“Individuals with limited health literacy incur medical expenses that are up to four times greater than patients with adequate literacy skills, costing the health care system billions of dollars every year in unnecessary doctor visits and hospital stays (AMA, 2007). ” That is billions not millions! Billions of dollars are lost yearly do to patients missing a doctor’s visit and follow-up appointments, taking medications of schedule, and not being able to understand “take on an empty stomach” (Glassman, 2008).
” Being health illiterate does not impact just the individual, but the society as a whole. Health literacy has a huge roll in the economy. The National Academy on an Aging Society estimated that additional health cost due to a low rate of health literacy was over $73 billion in 1998 dollars (NAAS, 1998). That number would be much larger ten years later. Also, those with low health literacy may have fewer visit to the doctor but end up using more hospital resources than those who are health literate (Glassman, 2008).
Therefore, the more hospital resources used, the more expensive health care becomes. Each individual is not only affecting their own bank account, but they are also affecting someone else’s as well. It is quite startling that a nation as advanced as the United States could be this illiterate when it comes to an important issue like health care. Not being able to answer basic questions on a survey or medical history form is a big problem. Not being able to follow directions on a prescription bottle can end up costing billions of dollars.
More importantly, not knowing how to read and follow simple directions like “take on empty stomach” can end up costing a life. Health literacy is a major issue in this country. It is an issue that has to be addressed. No longer can the United States afford to let billions and billions of dollars be spend foolishly in our health care systems. The evidence is there. Now it is time for a solution. It is time to begin educating people of all socioeconomic status of how to properly handle their medical matters.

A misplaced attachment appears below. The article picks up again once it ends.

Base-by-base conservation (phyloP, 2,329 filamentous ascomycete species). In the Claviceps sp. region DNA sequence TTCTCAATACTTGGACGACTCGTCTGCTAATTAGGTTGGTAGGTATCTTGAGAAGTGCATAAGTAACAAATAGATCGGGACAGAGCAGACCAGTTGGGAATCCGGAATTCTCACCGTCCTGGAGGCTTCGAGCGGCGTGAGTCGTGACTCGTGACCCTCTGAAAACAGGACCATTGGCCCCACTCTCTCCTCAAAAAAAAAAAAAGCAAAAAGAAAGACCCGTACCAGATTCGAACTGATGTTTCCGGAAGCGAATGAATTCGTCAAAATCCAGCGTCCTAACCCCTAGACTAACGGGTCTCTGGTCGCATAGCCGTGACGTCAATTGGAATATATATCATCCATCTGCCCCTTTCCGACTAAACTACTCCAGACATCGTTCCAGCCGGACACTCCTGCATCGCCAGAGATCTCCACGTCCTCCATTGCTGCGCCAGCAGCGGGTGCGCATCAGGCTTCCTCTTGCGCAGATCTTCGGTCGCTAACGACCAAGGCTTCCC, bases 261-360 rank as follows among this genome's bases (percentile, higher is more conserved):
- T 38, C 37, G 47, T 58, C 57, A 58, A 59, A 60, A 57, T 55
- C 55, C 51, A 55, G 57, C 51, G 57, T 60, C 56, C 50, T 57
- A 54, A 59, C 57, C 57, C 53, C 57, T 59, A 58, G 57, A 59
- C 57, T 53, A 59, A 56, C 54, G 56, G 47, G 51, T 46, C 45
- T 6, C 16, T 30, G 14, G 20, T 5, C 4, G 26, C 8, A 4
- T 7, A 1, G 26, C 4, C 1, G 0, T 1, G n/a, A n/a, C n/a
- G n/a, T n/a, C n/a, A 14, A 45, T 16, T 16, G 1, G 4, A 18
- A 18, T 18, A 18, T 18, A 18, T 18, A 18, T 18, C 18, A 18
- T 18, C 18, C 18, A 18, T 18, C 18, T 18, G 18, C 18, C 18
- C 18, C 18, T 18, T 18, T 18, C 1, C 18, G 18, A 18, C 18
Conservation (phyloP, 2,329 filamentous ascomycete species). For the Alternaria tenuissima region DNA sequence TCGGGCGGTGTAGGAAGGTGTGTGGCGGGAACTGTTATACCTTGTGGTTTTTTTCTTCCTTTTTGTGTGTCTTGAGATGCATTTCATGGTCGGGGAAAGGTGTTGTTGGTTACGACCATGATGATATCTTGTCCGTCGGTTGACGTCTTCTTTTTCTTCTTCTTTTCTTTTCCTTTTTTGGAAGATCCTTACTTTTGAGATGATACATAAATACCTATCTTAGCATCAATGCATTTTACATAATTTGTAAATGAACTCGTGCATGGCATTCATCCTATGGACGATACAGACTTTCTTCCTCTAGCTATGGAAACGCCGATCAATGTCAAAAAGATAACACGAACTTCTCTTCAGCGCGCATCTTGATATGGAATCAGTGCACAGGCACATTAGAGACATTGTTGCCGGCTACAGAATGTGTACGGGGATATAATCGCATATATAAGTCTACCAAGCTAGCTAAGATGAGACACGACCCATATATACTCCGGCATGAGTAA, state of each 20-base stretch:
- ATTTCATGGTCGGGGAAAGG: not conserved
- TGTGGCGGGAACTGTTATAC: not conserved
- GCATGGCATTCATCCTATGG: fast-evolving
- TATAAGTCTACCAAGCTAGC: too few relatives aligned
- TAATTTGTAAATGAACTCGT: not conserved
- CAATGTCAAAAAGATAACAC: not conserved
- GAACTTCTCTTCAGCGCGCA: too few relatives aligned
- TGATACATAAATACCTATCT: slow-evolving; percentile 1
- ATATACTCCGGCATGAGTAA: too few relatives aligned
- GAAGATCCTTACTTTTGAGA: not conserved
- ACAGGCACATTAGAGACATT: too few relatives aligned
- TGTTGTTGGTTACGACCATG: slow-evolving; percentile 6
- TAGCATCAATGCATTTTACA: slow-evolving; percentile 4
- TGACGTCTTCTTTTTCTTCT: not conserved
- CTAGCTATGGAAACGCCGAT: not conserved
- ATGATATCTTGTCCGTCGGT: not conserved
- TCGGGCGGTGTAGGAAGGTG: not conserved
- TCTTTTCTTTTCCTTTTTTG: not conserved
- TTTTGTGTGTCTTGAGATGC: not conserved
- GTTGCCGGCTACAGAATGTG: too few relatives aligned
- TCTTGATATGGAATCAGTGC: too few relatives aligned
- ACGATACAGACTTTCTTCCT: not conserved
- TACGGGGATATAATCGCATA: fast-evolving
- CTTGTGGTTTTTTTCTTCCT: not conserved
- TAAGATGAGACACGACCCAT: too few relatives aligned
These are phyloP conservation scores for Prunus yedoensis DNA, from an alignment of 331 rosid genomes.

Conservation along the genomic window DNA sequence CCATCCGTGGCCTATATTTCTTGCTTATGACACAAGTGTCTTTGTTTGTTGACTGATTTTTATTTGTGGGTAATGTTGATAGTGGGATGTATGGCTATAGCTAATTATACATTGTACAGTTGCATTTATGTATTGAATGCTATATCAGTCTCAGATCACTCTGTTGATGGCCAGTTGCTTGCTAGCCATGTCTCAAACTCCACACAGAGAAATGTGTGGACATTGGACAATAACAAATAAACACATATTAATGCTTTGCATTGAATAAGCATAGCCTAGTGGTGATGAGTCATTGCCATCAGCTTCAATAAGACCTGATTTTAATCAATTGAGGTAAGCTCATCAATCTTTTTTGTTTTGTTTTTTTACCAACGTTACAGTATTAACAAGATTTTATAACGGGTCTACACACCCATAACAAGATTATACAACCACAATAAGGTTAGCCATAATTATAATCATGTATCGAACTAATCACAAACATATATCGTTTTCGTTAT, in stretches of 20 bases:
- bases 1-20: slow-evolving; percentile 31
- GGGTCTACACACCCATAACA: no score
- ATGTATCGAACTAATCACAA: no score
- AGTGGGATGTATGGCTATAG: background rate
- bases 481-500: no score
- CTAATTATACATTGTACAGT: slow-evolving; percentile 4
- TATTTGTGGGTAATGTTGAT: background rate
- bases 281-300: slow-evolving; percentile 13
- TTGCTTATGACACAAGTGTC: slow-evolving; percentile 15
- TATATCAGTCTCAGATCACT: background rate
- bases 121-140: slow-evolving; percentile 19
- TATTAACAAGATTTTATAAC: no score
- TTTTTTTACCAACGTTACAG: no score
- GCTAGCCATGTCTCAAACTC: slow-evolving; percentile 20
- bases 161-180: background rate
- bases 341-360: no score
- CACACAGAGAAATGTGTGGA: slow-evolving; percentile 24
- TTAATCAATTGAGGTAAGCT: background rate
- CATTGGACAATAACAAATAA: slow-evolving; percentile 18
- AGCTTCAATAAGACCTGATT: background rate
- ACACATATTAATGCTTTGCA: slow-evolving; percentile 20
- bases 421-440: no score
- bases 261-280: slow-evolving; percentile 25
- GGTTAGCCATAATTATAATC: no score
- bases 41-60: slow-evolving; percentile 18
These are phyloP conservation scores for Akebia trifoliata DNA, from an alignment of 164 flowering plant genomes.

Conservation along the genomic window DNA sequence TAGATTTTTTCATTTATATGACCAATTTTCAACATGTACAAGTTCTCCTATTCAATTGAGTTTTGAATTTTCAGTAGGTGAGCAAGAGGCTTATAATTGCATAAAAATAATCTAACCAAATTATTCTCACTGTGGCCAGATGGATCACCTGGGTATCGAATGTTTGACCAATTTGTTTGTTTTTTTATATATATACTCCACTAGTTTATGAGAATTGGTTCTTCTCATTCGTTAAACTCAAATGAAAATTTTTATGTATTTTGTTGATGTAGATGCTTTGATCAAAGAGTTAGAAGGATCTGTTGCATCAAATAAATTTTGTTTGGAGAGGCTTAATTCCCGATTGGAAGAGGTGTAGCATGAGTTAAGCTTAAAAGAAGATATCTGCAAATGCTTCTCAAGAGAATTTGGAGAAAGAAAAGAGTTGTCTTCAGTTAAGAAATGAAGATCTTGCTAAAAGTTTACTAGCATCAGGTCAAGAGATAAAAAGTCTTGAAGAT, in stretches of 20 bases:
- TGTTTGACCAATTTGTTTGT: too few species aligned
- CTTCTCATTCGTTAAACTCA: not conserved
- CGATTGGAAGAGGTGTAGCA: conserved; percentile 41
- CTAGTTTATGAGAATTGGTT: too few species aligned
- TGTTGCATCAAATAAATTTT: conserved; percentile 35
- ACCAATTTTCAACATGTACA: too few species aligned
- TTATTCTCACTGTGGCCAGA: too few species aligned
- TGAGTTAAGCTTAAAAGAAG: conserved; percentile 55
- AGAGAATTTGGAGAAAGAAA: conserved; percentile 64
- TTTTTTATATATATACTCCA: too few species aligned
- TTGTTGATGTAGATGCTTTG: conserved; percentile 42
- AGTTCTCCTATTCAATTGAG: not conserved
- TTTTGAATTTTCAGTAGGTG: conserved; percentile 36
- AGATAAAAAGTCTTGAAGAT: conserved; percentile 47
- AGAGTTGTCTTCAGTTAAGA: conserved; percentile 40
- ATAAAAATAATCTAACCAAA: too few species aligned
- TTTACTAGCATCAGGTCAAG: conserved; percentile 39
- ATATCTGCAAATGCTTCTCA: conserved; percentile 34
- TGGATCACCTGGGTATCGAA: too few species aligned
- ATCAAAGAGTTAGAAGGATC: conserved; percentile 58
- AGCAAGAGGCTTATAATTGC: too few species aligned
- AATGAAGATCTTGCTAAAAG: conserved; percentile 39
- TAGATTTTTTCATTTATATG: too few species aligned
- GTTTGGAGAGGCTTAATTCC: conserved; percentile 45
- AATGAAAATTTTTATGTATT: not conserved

Continuing to ignore a health illiterate nation will only lead to more money being wasted and more people suffering. The time to start a positive change is now. Refusing to respond and educate people both young and old will only make United States even more broke and sick. Teaching proper health literacy will not cure any problems, but it can definitely help prevent them. References AMA Foundation, (2007, September 04). Health literacy. Retrieved January 30, 2008, from Health Literacy Web site: http://www. ama-assn. org/ama/pub/category/8115. html Glassman, Penny (2008, January 17).
Health literacy. Retrieved January 30, 2008, from Health Literacy Web site: http://nnlm. gov/outreach/consumer/hlthlit. html The Center for Health Care Strategies and National Academy on an Aging Society, (1998). Fact sheet. Retrieved January 30, 2008, from National Academy on an Aging Society Web site: http://www. agingsociety. org/agingsociety/publications/fact/fact_low. html United States Department of Health and Human Services, (2000). Healthy People 2010. Retrieved January 30, 2008, from Healthy People 2010 Web site: http://www. healthypeople. gov/Document/pdf/uih/2010uih. pdf.